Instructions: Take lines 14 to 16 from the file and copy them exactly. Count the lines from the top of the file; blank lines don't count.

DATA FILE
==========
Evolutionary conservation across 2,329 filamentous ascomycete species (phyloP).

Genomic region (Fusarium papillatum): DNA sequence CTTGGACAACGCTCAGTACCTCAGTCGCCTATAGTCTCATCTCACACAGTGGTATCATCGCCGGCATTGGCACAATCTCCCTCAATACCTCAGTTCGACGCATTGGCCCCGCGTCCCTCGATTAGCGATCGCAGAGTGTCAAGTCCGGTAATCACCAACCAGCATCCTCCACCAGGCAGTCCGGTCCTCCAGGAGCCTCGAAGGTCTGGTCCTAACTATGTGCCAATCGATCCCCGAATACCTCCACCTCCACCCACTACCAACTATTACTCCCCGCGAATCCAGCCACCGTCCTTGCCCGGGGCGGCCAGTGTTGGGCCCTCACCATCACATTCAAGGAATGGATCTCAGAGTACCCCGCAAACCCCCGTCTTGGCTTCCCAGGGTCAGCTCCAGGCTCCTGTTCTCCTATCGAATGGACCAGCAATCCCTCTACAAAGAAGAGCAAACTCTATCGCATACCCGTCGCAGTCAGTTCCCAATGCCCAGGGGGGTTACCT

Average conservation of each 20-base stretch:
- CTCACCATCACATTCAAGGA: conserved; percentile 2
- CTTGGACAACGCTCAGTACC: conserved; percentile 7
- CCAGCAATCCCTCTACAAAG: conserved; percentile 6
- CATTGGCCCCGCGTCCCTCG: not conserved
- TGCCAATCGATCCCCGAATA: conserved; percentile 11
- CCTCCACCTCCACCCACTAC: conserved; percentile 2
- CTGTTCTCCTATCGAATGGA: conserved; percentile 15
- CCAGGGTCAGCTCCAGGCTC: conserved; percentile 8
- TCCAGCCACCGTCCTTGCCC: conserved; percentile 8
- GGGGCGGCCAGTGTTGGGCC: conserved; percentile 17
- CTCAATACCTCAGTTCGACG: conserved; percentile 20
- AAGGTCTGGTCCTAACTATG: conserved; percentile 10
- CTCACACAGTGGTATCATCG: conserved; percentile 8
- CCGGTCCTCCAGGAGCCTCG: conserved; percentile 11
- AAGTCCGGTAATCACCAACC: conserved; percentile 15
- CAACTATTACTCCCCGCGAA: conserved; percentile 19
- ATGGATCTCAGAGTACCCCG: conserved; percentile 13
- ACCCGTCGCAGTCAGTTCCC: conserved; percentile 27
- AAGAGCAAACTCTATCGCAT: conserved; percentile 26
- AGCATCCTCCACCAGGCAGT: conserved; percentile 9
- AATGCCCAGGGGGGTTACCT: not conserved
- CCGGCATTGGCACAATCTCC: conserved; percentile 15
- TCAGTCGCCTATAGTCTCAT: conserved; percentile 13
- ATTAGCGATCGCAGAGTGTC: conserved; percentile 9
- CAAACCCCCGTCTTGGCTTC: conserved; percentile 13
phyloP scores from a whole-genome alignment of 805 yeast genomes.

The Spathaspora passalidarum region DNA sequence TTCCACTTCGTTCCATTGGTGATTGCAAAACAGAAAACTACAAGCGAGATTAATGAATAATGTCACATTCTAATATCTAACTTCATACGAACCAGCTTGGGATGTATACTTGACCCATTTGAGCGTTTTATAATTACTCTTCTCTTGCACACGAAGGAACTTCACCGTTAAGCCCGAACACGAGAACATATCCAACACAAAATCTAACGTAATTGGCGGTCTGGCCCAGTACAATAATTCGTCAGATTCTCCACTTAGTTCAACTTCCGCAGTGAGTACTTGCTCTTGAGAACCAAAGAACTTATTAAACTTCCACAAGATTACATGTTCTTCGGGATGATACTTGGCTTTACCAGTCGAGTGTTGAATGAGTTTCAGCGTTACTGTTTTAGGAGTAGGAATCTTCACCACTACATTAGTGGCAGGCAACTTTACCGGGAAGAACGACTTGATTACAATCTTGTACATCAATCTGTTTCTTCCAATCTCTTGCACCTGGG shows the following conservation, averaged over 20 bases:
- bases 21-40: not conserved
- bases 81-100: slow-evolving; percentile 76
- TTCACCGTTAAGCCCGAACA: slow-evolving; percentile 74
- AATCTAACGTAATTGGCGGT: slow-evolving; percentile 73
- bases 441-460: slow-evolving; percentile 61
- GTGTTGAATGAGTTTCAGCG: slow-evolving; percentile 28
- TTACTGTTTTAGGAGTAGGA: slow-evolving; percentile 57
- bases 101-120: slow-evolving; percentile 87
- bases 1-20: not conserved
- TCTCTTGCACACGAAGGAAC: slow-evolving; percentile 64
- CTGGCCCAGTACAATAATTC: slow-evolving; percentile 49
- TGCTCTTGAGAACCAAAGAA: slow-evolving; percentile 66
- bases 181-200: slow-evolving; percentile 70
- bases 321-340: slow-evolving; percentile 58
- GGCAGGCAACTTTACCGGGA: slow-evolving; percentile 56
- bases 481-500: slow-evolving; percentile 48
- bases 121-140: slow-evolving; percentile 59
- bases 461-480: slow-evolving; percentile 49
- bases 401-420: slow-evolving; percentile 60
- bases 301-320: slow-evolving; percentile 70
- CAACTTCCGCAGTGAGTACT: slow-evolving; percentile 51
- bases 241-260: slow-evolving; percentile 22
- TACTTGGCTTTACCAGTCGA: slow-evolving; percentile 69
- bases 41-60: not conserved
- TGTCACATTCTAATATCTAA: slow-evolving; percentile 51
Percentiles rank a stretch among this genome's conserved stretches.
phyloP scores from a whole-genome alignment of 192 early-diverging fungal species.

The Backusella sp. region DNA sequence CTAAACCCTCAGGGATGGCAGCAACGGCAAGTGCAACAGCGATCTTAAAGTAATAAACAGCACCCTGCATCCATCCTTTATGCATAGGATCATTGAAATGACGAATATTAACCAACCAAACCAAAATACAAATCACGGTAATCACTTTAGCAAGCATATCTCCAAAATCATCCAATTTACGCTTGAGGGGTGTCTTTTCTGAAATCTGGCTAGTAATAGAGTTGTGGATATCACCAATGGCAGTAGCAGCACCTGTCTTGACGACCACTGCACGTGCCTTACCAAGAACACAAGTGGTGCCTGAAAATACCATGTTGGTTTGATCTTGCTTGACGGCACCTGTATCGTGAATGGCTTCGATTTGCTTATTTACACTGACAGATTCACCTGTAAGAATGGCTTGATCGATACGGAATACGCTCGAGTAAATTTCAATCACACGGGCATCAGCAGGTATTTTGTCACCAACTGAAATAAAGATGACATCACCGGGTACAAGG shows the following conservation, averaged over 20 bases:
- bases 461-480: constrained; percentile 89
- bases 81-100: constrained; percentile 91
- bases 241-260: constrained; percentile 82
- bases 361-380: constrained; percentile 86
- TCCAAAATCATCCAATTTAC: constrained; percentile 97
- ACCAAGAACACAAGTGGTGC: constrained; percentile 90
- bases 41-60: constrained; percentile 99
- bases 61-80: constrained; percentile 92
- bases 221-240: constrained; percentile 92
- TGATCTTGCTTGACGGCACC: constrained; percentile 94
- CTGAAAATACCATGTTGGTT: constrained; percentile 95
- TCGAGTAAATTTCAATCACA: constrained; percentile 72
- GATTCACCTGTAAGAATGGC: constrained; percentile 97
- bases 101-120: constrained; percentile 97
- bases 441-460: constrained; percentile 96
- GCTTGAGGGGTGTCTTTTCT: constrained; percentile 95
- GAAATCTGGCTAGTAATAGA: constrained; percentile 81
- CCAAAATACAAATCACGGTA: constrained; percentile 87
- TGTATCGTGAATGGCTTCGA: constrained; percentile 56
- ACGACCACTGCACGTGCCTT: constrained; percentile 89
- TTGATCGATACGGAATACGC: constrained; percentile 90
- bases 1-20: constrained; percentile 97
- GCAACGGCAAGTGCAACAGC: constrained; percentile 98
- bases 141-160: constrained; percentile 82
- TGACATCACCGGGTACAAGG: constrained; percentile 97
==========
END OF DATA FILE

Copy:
- CTCAATACCTCAGTTCGACG: conserved; percentile 20
- AAGGTCTGGTCCTAACTATG: conserved; percentile 10
- CTCACACAGTGGTATCATCG: conserved; percentile 8